Antiemetic Agents Flashcards Preview

Pharm II Exam 4 > Antiemetic Agents > Flashcards

Flashcards in Antiemetic Agents Deck (31):
1

Describe the brainstem "vomiting center"

Coordinates the act of vomiting through CN VIII, X, & networks in the nucleus tractus solitarius

High concentrations of M1, H1, NK1, D2, GABA, & sertonin (5-HT3) receptors

2

What are the 4 sources of afferent input to the vomiting center?

1. "Chemoreceptor trigger zone" (D2, opioid, NK1, & 5-HT receptors)
2. Vestibular system (M1 & H1 receptors)
3. Vagal & spinal afferent nerves (5-HT receptors)
4. CNS

3

What drug classes are used to relieve vomiting? (6)

Antihistamine-anticholinergics

Benzos

Corticosteroids

5 HT receptor antagonists

Phenothiazines

Substance P/Neurokinin 1 receptor antagonist

4

What do all 4 of the serotonin 5-HT3 antagonists end in?

"setron"

5

Do you need to reduce the dose of serotonin 5-HT3 antagonists in geriatric patients or patients w/ renal insufficiency?

Nope!

6

Which serotonin 5-HT3 antagonist may require dose reduction in patients w/ hepatic insufficiency?

Ondansetron

7

What is an action of serotonin 5-HT3 antagonists?

May slow colonic transit

8

Describe the efficacy of serotonin 5-HT3 antagonists for the prevention of delayed N/V (> 24hr after chemo) when used alone

Little to none

9

How is the efficacy of serotonin 5-HT3 antagonists enhanced?

By combining w/ a corticosteroid & NK-receptor antagonist

10

What are ADEs of serotonin 5-HT3 antagonists?

HA, dizziness, constipation

QT prolongation (most pronounced w/ dolasetron)

11

What can other drugs do to the 5-HT3 receptor antagonists?

Reduce hepatic clearance --> increased 1/2 life

12

What are the actions of substance P/neurokinin 1 receptor antagonists?

Provide relief from delayed emesis a/w emetogenic meds

Possess antidepressant, anxiolytic, & antiemetic properties

13

What are ADEs of dimenhydrinate (Dramamine - an antihistaminic/anticholinergic)?

Drowsiness, confusion, blurred vision, dry mouth, urinary retention

14

What are examples of phenothiazines?

Prochlorperazine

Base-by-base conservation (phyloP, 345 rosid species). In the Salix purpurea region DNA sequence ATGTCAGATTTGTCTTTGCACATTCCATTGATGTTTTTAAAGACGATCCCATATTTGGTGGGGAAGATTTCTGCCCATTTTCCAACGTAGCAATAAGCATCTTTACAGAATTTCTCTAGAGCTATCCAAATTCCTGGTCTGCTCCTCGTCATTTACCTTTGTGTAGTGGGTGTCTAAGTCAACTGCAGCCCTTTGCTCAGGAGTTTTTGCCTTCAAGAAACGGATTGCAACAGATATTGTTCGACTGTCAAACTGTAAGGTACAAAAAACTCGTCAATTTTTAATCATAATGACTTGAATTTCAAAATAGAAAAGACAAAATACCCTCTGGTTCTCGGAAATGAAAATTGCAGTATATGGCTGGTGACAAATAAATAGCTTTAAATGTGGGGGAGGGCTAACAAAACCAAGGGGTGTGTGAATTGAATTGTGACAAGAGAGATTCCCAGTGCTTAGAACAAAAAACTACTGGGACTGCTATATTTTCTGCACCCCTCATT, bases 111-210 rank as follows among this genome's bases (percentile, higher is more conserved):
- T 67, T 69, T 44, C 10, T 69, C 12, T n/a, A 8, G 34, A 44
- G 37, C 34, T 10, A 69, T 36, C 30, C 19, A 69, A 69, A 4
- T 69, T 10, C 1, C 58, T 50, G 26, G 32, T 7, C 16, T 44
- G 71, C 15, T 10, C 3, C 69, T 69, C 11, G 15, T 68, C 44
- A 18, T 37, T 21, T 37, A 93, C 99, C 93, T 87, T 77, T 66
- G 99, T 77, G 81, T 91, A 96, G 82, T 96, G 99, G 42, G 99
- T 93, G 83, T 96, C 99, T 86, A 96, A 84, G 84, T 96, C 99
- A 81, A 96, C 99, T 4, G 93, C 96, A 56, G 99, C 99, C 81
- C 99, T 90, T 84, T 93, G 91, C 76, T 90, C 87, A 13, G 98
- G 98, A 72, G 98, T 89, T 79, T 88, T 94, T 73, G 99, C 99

Promethazine

Chlorpromazine

15

What are ADEs of prochlorperazine?

QT prolongation
Sedation
Tardive dyskinesia

16

What is the MOA of chlorpromazine (a phenothiazine)?

Dopaminergic blocker

Strong alpha-adrenergic blocker

Hypothalamic depression affecting body temp

17

What do the substance P/NK1 receptor antagonists end in?

"pitant"

18

Why is dimenhydrinate (an antihistaminic/anticholinergic) problematic in the elderly?

Risk of complications in patients w/ BPH, glaucoma, or asthma

19

What are examples of butyrophenones?

Haloperidol

Droperidol

20

What are ADEs of haloperidol?

Sedation

Constipation

Hypotension

21

What are ADEs of droperidol?

QT prolongation &/or torsade de pointes

*Need 12 lead EKG prior to administration, followed by cardiac monitor for 2-3 hrs after administration

22

What are examples of benzos?

Alprazolam

Lorazepam

23

What are benzos used for?

Anticipatory N/V, chemo

24

What are ADEs of alprazolam?

Dizziness
Sedation
Appetite changes
Memory impairment

25

What is the MOA of dexamethasone (a corticosteroid)?

Enhance 5-HT3 receptor antagonists

26

What are ADEs of dexamethasone?

Insomnia
GI sx
Agitation
Appetite stimulation

27

What are examples of cannabinoids?

Dronabinol

Nabilone

28

What are the ADEs of cannabinoids?

Somnolence
Xerostomia
Vertigo (Nabilone)
Euphoria (Dronabinol)

29

What are ADEs of metoclopramide?

Asthenia, HA, somnolence

30

What is an ADE of olanzapine?

Sedation

Caution in elderly

31

What is 1st line pharmacologic therapy for N/V in pregnancy?

Pyridoxine w/ or w/out doxylamine